Some manufacturers offer compressed RAW files that significantly reduce storage requirements to the point where they are only slightly larger in file size than a quality JPEG.  This improves the overall write times and allows for storage of more of RAW files per storage medium.

Another type of nearly ubiquitous image format is the Tagged Image File Format (TIFF).  This is nothing more than a linear map of bits making up the image (a bitmap).  TIFF files are uncompressed and as such, data is exactly read from the file in exactly the same manner it was written.  No compression algorithms are involved.

This appears to be a boon over JPEG since it does not introduce artifacts and, more importantly, image quality does not degrade each time the image is edited and saved.  But…

To create the image file, the RAW data must be processed in the exact same method as a JPEG file.  The only difference is the compression technique, or lack thereof, applied when writing the file.  Although 16bpp TIFF files are available, manufacturers use 8bpp TIFF formats to cut down on the amount of space the end file takes up.

In fact, since a TIFF file combines 3 channels of color data into a single pixel, it tends to be larger than RAW files which have only a single channel of color data per pixel. As a consequence, the files take a long time to write to the storage medium (up to 40 seconds in some digicams) and eat up huge amounts of space.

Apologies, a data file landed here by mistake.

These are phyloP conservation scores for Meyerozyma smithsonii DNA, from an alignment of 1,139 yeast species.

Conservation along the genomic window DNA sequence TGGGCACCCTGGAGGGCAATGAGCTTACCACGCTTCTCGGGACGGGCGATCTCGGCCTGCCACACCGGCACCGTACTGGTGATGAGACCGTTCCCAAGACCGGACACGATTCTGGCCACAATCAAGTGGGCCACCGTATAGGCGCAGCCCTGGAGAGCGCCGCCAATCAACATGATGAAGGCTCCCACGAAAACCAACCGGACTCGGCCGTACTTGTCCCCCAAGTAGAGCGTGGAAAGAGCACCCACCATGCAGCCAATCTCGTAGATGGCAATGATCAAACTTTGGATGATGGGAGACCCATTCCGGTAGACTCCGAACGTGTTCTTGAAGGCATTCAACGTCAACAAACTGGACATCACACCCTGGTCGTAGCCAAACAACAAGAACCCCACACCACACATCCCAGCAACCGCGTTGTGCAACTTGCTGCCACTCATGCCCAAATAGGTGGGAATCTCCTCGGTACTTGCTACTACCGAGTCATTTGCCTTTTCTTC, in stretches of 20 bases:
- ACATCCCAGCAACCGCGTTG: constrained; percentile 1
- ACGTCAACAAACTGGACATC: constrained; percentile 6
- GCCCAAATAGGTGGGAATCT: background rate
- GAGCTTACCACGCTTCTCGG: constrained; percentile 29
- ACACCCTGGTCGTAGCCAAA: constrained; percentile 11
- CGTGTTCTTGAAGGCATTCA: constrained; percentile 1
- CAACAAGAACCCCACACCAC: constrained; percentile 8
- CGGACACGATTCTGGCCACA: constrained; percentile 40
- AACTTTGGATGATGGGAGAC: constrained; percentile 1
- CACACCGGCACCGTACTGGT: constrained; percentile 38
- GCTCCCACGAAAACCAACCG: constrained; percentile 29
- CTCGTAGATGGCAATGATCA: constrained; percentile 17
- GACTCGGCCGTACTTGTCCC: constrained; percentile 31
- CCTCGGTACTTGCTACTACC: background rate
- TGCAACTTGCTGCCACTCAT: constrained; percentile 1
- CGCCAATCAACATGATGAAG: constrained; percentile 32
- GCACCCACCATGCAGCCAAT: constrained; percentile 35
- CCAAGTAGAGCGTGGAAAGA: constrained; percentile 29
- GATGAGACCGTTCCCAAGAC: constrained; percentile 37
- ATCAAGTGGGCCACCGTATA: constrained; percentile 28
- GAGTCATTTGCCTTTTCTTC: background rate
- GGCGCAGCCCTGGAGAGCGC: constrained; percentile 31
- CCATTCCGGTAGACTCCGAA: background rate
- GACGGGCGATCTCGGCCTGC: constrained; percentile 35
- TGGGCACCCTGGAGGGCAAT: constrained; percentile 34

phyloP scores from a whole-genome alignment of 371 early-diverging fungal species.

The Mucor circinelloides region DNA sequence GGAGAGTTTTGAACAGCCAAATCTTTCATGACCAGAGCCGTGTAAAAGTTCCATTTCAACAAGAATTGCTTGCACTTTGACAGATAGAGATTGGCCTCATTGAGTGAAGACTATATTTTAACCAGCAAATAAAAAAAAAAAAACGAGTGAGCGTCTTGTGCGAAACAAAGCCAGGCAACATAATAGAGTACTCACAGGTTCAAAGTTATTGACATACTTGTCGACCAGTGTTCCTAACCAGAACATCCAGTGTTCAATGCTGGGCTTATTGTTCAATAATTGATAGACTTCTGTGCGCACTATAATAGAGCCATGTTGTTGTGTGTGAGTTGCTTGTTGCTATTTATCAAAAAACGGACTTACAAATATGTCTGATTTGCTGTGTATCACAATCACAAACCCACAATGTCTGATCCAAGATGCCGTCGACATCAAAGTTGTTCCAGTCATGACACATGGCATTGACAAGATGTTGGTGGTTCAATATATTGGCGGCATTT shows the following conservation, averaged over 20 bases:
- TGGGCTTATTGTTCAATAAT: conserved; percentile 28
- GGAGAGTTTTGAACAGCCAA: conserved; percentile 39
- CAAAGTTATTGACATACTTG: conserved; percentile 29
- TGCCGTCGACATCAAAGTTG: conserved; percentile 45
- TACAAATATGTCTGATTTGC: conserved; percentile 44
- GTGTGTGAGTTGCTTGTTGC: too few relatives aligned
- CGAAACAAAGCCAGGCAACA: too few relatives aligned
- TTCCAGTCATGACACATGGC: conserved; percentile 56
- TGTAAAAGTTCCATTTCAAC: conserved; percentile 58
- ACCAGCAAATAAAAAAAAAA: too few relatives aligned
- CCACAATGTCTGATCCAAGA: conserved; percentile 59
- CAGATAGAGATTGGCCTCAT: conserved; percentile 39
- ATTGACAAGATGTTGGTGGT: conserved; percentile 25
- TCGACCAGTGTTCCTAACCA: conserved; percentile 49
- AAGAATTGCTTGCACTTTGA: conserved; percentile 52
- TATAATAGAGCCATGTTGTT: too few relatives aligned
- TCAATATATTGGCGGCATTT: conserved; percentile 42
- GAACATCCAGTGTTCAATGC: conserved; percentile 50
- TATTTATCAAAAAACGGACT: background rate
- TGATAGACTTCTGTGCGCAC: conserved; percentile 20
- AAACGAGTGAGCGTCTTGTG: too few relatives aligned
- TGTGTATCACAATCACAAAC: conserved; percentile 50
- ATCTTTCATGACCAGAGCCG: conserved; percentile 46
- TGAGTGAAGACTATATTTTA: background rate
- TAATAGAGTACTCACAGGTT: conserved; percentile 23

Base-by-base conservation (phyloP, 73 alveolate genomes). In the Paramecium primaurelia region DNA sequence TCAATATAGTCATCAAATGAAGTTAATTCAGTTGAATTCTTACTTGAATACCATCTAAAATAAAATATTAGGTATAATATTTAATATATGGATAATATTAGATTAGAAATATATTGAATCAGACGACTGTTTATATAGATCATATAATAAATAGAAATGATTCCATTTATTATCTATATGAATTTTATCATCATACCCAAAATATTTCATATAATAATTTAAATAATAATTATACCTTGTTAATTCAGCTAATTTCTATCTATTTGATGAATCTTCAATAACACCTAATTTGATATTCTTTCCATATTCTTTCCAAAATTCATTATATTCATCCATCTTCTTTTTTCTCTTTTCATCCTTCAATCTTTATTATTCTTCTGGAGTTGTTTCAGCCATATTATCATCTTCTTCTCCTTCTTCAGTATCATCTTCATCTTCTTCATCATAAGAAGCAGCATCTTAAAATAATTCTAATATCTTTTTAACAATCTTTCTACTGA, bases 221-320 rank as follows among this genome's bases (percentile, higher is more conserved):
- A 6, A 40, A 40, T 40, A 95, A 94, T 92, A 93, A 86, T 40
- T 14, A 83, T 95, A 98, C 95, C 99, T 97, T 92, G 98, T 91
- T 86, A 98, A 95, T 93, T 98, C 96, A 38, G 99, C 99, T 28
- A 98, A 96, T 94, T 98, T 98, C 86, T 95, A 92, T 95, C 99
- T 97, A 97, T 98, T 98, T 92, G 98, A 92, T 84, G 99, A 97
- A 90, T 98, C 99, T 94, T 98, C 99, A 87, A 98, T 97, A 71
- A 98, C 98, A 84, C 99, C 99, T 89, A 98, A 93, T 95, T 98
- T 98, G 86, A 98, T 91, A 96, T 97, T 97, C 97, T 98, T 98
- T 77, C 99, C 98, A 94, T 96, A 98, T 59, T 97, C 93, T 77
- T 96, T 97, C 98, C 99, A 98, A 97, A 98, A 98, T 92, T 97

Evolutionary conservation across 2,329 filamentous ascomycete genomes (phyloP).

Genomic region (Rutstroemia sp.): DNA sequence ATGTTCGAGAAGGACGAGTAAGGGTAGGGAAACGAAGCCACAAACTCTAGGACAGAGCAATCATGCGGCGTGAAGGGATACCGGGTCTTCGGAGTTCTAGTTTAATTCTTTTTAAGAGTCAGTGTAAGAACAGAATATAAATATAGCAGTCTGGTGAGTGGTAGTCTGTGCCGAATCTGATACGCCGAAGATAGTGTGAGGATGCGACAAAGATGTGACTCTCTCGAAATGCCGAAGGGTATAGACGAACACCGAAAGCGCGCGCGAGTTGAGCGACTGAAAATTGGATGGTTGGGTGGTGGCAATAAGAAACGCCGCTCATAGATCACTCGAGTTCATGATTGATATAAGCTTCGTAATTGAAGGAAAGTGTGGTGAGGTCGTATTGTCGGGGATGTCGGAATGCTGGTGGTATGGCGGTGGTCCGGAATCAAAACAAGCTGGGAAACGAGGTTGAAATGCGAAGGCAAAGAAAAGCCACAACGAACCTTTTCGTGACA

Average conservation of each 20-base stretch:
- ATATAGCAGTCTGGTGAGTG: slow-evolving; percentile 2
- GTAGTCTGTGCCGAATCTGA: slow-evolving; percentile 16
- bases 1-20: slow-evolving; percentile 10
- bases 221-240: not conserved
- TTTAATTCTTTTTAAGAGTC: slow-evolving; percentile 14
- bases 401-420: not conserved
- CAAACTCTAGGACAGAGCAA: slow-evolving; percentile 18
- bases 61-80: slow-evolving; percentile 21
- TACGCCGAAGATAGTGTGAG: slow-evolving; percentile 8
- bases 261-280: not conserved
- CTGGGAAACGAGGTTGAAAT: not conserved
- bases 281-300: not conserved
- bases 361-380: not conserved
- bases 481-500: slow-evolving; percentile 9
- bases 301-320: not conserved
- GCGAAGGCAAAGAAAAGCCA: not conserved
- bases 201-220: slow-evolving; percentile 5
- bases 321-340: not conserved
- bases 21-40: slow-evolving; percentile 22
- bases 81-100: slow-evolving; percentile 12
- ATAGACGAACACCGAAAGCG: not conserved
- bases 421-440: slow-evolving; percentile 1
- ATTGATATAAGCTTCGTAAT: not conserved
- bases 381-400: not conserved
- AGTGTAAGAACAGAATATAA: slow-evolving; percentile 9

Although compression algorithms exist for TIFF files where the compression is lossless (the decompressed file is exactly the same as the data originally compressed), these compression algorithms are not standardized.  An algorithm such as LZH, Lempel-Ziv and Haruyasu, named after the developers, is royalty free and available to the general public.  However, it is not a standard and is seldom employed.  As such, camera TIFF files are recorded uncompressed.

If our camera does not support RAW, JPEG at its minimum compression setting produces files where artifacts are unperceivable at all but the closest scrutiny.  It is essentially the same quality as a TIFF file, yet takes up 10x less space resulting in faster write times, read times and greater image storage capacity.

TIFF is simply a space hog…  Do not use it.